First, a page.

Ref: SCART-2020-0029

On the impact of the operational and technical characteristics of the LaRa experiment on the determination of Mars’ nutation

Le Maistre, S. ; Péters, M.-J. ; Marty, J.-C. ; Dehant, V.

published in Planetary and Space Science, 180, pp. 104766 (2020)

Abstract: LaRa is a radio-science payload of the ExoMars 2020 mission. The LaRa instrument consists of an X-band transponder accompanied by a set of three antennas and three RF cables, all mounted on the stationary ExoMars surface platform. This instrument is designed to measure with a couple of mHz of accuracy the Doppler shift induced by the variations in Mars rotation and orientation on a direct-to-Earth round-trip radio link. The main scientific objective of the LaRa experiment is to constrain the interior structure of Mars by precisely measuring the nutations of the planet's spin axis. LaRa's measurements will also be used to refine the rotation model of Mars and infer constraints on the dynamic of its atmosphere. This paper aims at characterising the impact of different parameters, related to the design of the LaRa instrument itself and to its operations, on the determination of the rotation and orientation parameters of Mars, and especially on the nutation parameters. Among other quantities, we analyze the effects of the measurements noise, the tracking pass length and occurrence, the mission duration, the radio signal elevation and azimuth in the lander sky, the blackout periods, and the onboard power availability. The work is a comparative study, where we examine different scenarios/cases with respect to a nominal one. From this study, general conclusions can be drawn on the nutation determination from direct-to-Earth Doppler data provided by a landed mission (like InSight). This study provides quantitative inputs that can be used for the programmatic and operation strategy of a radio-science experiment from a lander. In particular, we show that regular tracking from both East and West sides of the lander (i.e. at Earth-rises and Earth-sets) is mandatory to best fit the rotation parameters. Since power issues are frequent on solar-powered landers, we might have to wait for the spacecraft batteries to recharge before operating LaRa. This study shows that turning on LaRa up to one hour after sunrise (i.e. ≤15∘ of Sun elevation) is acceptable, while requiring higher elevation of the Sun to operate LaRa would significantly reduce its science return. One can finally mention that blackout periods of any kind would compromise the scientific achievement of the LaRa experiment if last too long (hundreds of days).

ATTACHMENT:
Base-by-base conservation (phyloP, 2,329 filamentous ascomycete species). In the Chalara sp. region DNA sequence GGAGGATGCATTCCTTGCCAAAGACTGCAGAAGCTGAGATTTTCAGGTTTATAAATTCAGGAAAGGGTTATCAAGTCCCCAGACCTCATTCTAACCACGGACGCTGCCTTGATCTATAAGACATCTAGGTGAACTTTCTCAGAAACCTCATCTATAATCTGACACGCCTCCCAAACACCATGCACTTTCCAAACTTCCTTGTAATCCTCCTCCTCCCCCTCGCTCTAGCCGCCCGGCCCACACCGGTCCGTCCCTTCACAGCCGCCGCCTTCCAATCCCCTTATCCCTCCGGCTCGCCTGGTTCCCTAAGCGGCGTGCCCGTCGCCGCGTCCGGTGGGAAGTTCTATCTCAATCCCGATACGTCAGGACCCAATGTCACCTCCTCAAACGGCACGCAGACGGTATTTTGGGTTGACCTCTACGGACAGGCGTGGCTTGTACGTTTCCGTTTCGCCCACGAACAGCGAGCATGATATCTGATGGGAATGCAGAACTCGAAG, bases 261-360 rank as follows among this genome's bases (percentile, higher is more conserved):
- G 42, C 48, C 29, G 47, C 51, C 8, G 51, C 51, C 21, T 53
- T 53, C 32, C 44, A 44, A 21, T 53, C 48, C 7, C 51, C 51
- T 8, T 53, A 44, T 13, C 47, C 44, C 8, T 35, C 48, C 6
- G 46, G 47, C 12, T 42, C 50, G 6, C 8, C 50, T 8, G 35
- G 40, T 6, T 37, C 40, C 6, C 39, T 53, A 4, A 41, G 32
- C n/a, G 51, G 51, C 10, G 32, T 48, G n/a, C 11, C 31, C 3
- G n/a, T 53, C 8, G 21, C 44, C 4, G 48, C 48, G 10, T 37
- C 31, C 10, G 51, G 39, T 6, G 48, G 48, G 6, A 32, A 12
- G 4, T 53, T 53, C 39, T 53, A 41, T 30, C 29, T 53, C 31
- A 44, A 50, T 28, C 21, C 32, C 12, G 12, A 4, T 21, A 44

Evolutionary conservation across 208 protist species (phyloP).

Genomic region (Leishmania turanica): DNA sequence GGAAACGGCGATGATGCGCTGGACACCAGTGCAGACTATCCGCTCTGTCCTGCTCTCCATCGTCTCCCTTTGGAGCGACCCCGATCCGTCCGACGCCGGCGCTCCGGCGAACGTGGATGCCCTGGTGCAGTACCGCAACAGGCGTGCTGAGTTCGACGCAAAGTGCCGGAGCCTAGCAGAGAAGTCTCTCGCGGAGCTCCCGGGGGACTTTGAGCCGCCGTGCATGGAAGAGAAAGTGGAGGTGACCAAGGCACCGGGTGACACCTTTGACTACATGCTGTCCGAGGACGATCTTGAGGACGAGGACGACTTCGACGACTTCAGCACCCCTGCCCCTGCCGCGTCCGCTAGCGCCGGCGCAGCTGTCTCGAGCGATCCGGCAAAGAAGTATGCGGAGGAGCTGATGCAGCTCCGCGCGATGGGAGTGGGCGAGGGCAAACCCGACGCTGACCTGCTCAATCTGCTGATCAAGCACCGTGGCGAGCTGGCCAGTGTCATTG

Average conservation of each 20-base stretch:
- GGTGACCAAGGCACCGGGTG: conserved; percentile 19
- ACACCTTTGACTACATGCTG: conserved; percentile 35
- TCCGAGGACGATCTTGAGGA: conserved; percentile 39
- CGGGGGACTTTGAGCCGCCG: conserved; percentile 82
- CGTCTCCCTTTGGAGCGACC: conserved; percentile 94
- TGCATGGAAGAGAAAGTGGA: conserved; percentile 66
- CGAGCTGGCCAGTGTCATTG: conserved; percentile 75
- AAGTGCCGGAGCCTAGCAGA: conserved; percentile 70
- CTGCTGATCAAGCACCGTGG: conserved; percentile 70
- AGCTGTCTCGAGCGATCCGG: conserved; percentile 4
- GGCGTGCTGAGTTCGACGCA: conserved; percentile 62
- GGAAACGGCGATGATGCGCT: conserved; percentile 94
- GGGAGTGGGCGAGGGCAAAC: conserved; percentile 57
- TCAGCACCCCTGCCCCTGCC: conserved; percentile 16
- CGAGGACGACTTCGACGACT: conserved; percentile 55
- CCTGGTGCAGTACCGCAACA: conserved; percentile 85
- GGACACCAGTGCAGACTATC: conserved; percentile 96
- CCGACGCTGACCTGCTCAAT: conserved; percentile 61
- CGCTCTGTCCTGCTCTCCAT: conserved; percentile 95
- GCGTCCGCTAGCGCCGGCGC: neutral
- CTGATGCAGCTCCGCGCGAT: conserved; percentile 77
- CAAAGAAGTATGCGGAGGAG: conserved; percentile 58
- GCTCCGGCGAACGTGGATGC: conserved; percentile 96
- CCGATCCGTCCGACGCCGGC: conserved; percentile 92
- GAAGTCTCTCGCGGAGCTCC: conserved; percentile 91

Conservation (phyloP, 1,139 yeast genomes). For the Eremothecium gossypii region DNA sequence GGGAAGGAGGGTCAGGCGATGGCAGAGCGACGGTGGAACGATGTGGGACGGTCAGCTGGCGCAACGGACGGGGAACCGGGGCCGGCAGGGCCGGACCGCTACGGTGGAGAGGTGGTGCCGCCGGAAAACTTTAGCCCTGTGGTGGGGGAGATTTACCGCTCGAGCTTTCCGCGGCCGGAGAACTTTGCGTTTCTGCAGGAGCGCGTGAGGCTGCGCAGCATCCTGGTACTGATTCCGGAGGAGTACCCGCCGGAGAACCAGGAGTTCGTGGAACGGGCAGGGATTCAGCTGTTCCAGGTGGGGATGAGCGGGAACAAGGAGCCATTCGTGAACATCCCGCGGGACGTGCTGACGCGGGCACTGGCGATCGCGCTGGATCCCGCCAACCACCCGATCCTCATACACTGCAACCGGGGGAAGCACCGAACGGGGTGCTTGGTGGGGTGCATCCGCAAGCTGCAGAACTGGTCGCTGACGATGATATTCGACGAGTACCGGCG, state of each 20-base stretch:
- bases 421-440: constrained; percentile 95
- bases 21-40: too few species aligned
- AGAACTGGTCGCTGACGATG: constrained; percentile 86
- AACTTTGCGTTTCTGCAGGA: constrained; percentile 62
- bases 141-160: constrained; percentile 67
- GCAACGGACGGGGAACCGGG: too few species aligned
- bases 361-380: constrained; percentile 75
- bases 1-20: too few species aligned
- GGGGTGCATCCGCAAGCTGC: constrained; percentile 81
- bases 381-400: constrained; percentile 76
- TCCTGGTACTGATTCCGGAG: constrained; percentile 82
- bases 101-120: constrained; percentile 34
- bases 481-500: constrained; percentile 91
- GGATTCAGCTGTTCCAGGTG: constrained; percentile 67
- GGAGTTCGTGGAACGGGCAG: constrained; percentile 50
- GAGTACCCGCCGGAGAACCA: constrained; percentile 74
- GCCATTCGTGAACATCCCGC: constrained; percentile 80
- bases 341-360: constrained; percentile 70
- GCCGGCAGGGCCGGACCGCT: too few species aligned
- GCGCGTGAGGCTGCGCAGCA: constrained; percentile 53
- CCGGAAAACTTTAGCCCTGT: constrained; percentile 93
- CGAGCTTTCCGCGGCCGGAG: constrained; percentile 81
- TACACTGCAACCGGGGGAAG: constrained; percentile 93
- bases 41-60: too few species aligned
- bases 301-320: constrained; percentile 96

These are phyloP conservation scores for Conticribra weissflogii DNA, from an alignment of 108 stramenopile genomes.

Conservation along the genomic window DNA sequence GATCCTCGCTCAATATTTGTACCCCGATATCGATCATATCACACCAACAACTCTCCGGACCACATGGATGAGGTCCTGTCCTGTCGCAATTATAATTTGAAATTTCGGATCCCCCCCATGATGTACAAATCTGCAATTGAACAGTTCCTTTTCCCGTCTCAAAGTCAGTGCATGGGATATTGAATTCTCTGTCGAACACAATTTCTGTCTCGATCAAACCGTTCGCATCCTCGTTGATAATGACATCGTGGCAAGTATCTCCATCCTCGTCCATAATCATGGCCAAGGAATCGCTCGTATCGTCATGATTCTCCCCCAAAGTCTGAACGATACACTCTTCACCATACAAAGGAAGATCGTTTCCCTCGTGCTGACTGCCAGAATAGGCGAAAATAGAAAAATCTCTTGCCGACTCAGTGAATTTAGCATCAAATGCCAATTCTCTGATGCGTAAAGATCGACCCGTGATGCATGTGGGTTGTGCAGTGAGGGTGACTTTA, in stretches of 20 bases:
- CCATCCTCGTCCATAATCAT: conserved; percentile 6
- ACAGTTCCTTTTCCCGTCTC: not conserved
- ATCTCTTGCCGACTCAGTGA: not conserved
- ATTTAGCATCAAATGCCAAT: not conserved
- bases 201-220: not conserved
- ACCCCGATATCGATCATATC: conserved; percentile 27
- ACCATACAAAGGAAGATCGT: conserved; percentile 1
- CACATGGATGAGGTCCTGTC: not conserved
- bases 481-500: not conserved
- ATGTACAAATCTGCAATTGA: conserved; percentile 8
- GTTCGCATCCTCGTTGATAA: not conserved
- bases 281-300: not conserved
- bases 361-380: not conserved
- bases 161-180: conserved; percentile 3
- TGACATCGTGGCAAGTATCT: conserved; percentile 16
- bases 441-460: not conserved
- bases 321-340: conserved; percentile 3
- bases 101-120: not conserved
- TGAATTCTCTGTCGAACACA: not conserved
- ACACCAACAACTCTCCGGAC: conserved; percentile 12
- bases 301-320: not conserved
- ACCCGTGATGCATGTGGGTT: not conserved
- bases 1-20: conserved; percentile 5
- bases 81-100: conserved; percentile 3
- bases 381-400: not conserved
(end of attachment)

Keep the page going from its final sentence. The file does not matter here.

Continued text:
DOI: 10.1016/j.pss.2019.104766

The record appears in these collections:
Royal Observatory of Belgium > Reference Systems & Planetology
Science Articles > Peer Reviewed Articles

 Record created 2020-01-21, last modified 2020-01-21

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